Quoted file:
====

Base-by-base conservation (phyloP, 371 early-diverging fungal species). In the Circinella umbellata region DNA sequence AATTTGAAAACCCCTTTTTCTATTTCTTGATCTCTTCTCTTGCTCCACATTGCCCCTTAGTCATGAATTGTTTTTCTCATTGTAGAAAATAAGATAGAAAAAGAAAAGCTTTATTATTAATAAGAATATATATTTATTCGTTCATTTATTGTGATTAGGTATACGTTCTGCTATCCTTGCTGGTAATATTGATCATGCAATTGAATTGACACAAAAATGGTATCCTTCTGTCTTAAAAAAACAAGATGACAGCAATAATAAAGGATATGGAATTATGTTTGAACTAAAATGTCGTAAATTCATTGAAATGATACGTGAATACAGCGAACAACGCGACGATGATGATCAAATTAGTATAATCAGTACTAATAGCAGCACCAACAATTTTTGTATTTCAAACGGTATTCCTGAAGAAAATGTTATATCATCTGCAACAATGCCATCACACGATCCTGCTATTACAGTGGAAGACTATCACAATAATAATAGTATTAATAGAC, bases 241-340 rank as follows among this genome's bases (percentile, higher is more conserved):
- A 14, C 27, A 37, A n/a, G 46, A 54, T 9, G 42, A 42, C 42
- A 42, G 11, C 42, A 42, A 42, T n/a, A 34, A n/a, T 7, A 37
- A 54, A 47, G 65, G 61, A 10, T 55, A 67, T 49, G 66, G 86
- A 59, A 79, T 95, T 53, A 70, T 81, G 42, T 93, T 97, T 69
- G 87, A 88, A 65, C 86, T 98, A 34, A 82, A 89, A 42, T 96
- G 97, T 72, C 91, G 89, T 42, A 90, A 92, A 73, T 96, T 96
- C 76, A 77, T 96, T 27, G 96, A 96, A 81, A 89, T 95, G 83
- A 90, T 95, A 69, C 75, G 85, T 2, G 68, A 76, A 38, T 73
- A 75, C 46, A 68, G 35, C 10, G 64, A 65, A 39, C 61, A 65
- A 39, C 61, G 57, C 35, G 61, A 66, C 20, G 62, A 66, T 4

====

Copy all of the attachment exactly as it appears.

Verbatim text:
Base-by-base conservation (phyloP, 371 early-diverging fungal species). In the Circinella umbellata region DNA sequence AATTTGAAAACCCCTTTTTCTATTTCTTGATCTCTTCTCTTGCTCCACATTGCCCCTTAGTCATGAATTGTTTTTCTCATTGTAGAAAATAAGATAGAAAAAGAAAAGCTTTATTATTAATAAGAATATATATTTATTCGTTCATTTATTGTGATTAGGTATACGTTCTGCTATCCTTGCTGGTAATATTGATCATGCAATTGAATTGACACAAAAATGGTATCCTTCTGTCTTAAAAAAACAAGATGACAGCAATAATAAAGGATATGGAATTATGTTTGAACTAAAATGTCGTAAATTCATTGAAATGATACGTGAATACAGCGAACAACGCGACGATGATGATCAAATTAGTATAATCAGTACTAATAGCAGCACCAACAATTTTTGTATTTCAAACGGTATTCCTGAAGAAAATGTTATATCATCTGCAACAATGCCATCACACGATCCTGCTATTACAGTGGAAGACTATCACAATAATAATAGTATTAATAGAC, bases 241-340 rank as follows among this genome's bases (percentile, higher is more conserved):
- A 14, C 27, A 37, A n/a, G 46, A 54, T 9, G 42, A 42, C 42
- A 42, G 11, C 42, A 42, A 42, T n/a, A 34, A n/a, T 7, A 37
- A 54, A 47, G 65, G 61, A 10, T 55, A 67, T 49, G 66, G 86
- A 59, A 79, T 95, T 53, A 70, T 81, G 42, T 93, T 97, T 69
- G 87, A 88, A 65, C 86, T 98, A 34, A 82, A 89, A 42, T 96
- G 97, T 72, C 91, G 89, T 42, A 90, A 92, A 73, T 96, T 96
- C 76, A 77, T 96, T 27, G 96, A 96, A 81, A 89, T 95, G 83
- A 90, T 95, A 69, C 75, G 85, T 2, G 68, A 76, A 38, T 73
- A 75, C 46, A 68, G 35, C 10, G 64, A 65, A 39, C 61, A 65
- A 39, C 61, G 57, C 35, G 61, A 66, C 20, G 62, A 66, T 4